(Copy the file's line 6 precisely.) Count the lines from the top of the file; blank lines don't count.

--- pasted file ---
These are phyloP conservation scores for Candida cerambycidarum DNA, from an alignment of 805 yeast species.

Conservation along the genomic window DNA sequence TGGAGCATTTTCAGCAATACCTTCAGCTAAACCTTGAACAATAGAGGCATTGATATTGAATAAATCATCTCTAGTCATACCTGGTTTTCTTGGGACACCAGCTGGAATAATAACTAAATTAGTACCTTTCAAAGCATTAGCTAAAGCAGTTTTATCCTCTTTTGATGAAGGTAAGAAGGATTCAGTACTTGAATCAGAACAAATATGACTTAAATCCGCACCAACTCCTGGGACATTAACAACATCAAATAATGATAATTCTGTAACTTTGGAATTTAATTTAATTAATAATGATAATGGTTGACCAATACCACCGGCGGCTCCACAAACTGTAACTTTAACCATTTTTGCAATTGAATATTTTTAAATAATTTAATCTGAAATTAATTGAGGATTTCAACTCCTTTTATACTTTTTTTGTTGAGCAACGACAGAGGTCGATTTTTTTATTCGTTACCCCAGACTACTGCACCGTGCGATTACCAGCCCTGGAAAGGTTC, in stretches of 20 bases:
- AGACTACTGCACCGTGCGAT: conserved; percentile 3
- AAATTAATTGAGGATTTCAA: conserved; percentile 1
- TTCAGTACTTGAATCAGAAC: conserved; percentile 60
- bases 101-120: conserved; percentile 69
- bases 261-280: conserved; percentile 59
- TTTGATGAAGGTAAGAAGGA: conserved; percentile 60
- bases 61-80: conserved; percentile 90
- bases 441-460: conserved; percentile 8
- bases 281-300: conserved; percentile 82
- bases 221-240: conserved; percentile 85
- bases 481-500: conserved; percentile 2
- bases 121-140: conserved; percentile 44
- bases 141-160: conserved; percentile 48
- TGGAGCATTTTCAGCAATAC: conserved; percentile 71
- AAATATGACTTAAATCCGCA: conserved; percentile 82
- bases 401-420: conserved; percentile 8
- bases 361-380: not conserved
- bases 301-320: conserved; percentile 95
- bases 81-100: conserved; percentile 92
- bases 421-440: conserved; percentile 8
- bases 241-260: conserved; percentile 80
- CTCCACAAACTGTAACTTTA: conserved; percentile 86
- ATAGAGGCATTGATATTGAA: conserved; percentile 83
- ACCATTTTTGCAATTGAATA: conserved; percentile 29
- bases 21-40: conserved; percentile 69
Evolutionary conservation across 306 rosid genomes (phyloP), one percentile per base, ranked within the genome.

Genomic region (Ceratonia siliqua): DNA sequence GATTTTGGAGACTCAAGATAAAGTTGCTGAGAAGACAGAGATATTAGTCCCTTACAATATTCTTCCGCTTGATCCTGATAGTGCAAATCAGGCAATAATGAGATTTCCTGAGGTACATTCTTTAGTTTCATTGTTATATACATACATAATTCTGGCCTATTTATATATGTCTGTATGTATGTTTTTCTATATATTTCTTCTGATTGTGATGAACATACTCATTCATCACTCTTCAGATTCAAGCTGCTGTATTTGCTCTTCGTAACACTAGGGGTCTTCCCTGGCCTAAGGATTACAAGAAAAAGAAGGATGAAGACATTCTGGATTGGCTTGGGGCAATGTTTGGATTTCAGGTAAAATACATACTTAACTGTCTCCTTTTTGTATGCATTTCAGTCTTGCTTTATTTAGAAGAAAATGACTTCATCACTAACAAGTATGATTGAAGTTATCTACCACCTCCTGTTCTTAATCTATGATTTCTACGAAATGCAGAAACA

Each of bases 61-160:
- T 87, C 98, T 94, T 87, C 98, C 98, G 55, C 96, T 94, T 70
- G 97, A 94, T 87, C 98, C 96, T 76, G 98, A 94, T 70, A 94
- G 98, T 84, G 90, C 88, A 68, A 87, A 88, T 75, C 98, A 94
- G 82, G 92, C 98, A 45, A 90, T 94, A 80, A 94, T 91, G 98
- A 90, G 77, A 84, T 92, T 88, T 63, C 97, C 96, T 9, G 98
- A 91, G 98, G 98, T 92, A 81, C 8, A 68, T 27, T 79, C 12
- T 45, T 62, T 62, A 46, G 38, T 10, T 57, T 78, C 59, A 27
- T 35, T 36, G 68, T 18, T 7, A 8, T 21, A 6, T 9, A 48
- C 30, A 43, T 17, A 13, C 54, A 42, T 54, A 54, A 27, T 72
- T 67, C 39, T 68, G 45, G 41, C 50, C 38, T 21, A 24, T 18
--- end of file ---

- bases 101-120: conserved; percentile 69